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CERE­BELLAR ATAXIA

Cerebellar ataxia, seen primarily in patients with subtype MSA-C, arises from problems with the cerebellum, which helps to coordinate and synchronize movements. As a result, patients with cerebellar ataxia have difficulty controlling voluntary movements, including walking, speech, hand movements and other motor functions. Although no cure exists for cerebellar ataxia, treatment of symptoms can improve quality of life and prevent complications.

1. Non-pharmacologic treatment of cerebellar ataxia relies most on physical and occupational therapy. Occupational therapy has been found to improve ability to perform activities of daily living and decrease disease symptomology. Aspects of treatment also includes speech and swallowing therapy and the use of adaptive equipment.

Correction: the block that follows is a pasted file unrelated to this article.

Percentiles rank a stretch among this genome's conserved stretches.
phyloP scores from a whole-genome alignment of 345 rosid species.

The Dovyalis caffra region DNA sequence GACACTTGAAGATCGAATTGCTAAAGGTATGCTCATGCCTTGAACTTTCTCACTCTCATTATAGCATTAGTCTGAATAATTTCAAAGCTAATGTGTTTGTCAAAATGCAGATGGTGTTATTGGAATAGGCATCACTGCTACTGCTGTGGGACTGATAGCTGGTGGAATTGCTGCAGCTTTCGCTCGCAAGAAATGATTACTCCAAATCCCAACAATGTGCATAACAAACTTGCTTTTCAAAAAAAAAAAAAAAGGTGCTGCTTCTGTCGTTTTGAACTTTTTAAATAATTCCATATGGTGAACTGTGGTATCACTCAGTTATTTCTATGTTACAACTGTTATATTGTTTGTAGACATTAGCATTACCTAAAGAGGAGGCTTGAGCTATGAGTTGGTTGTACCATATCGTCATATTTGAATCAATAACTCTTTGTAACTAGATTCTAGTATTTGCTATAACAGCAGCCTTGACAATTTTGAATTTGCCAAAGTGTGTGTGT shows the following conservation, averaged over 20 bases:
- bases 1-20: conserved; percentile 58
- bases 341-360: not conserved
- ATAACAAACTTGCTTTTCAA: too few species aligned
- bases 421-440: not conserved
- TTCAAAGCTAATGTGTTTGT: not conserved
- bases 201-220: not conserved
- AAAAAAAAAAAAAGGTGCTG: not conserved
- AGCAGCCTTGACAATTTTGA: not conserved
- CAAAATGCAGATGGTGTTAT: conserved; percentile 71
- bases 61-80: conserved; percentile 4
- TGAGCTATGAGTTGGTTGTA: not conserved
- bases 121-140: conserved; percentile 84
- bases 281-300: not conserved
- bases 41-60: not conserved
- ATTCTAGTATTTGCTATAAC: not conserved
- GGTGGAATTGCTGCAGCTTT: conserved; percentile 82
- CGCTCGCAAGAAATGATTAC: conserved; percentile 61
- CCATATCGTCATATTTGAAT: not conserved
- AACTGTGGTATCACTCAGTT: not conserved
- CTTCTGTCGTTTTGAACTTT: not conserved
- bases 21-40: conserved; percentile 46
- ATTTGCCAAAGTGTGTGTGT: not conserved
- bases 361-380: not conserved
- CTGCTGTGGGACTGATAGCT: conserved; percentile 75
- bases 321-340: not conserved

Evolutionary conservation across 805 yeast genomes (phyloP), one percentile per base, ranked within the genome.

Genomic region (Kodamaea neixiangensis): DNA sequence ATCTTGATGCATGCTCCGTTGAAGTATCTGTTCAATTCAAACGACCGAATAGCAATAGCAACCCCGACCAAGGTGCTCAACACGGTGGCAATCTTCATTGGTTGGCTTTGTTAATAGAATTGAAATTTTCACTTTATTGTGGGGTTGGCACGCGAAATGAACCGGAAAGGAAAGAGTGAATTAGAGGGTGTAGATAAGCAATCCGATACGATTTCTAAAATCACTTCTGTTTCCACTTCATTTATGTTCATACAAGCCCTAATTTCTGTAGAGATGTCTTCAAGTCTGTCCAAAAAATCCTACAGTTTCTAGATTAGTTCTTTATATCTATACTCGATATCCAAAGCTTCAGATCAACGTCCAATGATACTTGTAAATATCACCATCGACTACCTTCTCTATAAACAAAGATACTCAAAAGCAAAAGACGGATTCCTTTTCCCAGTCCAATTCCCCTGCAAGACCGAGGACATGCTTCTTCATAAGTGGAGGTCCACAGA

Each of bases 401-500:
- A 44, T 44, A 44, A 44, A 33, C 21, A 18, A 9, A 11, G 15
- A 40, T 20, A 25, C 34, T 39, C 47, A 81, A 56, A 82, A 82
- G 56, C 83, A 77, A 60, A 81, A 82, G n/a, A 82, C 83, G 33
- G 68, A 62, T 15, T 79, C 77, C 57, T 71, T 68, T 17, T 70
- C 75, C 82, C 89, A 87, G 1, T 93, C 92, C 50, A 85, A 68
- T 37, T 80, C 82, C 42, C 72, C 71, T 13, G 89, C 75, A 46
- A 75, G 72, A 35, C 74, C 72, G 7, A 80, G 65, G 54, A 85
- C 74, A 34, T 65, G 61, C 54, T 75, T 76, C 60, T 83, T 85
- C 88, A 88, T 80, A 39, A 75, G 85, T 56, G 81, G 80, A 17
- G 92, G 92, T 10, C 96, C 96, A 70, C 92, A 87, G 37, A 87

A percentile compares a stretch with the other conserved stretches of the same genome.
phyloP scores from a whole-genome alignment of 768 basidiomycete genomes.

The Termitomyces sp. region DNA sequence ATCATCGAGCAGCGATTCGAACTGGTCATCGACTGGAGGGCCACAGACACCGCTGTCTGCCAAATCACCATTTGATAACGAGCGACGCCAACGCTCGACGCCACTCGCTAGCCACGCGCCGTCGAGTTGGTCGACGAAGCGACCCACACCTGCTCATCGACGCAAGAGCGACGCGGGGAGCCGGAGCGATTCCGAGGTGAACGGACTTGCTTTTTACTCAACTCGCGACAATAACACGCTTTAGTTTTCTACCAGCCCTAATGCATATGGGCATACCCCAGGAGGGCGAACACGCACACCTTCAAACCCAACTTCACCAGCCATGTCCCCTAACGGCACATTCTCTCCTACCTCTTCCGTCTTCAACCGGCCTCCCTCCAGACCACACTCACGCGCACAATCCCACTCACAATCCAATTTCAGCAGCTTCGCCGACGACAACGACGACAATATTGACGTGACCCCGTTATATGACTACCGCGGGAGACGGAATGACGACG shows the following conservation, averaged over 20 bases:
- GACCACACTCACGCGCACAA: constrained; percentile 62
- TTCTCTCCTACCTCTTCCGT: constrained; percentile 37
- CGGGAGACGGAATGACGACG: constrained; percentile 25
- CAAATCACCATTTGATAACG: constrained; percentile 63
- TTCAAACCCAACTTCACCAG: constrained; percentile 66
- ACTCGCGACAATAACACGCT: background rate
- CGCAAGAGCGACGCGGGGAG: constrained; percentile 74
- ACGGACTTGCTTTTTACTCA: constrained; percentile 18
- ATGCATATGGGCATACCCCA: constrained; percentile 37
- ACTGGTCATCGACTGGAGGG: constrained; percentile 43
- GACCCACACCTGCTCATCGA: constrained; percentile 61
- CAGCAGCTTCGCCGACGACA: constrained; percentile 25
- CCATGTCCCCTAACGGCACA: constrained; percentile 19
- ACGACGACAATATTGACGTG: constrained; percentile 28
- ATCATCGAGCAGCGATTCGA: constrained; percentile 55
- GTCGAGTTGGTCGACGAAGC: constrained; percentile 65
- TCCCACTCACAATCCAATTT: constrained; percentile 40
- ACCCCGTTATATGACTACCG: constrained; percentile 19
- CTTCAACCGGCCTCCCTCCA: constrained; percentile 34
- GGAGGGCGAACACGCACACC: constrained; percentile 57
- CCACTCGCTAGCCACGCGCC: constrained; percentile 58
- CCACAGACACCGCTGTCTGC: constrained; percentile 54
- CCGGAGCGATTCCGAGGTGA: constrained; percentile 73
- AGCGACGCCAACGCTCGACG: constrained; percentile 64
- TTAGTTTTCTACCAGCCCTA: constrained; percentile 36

2. While there are no medications that have proven completely efficacious in the treatment of cerebellar ataxia, there are medications that can help control symptoms. (Table 2)

Table 2: Pharmacologic Treatment of Cerebellar Ataxia Symptoms

Imbalance and Speech SymptomsTremorNystagmus
  • amatadine
  • buspirone
  • acetazolamide
  • propranolol
  • clonazepam
  • gabapentin
  • baclofen
  • clonazepam

References

  1. Jain, S., Dawson, J., Quinn, N.P. and Playford, E.D. (2004), Occupational therapy in multiple system atrophy: A pilot randomized controlled trial. Mov. Disord., 19: 1360-1364.